For years, we've heard about smaller enclosures and saving space. Yet no matter how much we try to shrink the box, we have always been limited by the depth of the speaker. Shallow-mount speakers and subwoofers have existed for years, but the limitation for a long time has been that the smaller the mounting depth got the bigger the enclosure requirement. That kind of defeats the purpose, especially in trucks where space is slim. At the 2007 Consumer Electronics Show (CES), a new breed of shallow-mount subwoofer was introduced by various manufacturers-the long-requested small box shallow-mount sub.

Flipping through the pages of LRM, we see many different trunks set up in many different styles. Each configuration has its own limitation. Most times, we can compensate for the magnet size and other times you see free air subwoofers; that is subs mounted on a board that use the entire trunk as an enclosure. While there is nothing wrong with a free air system, you need to know that the subwoofers you're using are geared to work in this configuration, as many are not.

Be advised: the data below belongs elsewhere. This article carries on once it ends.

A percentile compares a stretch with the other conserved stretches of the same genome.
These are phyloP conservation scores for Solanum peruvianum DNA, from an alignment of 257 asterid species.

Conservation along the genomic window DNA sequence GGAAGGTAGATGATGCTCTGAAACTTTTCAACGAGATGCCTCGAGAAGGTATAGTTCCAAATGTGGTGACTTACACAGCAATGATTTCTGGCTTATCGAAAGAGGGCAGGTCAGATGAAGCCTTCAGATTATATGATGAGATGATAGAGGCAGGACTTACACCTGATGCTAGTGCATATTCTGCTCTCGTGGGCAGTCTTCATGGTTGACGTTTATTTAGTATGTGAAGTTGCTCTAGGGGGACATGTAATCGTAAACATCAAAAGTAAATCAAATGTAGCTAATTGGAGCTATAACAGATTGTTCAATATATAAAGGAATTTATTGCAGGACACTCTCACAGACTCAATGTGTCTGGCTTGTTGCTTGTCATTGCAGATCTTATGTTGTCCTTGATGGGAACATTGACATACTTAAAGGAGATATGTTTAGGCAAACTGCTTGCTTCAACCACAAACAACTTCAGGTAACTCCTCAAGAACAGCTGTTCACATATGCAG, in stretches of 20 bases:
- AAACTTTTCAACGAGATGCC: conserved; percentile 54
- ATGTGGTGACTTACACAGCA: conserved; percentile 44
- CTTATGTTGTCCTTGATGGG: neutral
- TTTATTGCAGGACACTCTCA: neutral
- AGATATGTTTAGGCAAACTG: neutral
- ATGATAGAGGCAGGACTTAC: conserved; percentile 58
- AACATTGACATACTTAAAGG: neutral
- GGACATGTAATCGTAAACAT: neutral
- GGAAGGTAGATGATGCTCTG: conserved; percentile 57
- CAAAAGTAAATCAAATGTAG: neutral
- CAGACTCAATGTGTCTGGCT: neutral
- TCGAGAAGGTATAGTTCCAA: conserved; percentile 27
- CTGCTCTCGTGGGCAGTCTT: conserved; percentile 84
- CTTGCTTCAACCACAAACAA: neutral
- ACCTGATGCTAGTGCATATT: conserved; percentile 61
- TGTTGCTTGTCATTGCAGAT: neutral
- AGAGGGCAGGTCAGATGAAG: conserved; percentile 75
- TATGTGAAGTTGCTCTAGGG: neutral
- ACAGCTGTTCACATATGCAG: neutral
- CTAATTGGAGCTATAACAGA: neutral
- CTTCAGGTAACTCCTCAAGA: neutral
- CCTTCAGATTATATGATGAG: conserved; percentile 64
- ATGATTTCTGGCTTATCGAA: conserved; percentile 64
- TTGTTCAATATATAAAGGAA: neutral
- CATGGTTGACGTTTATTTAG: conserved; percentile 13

The vehicles where this new breed of shallow-mount subwoofers would be the optimal solution are single cab trucks, convertibles and big hydraulic trunk installations. The coexistence of hydraulics and music has always been a problem, and this would be a good solution to an age-old problem. The days of having to redo your racks to add in a sound system could be a thing of the past.

Our subject this month is a '70 Chevy El Camino that has been outfitted with an airbag hookup. The first incarnation of this ride filled the spare well in the bed area and used four 8-inch subs to compensate for the shallow area. Our goal was to fill the interior of the cab with music and leave the well area available for the newly designed bag system. Follow along as we hook up the cab with some shallow-mounted beats.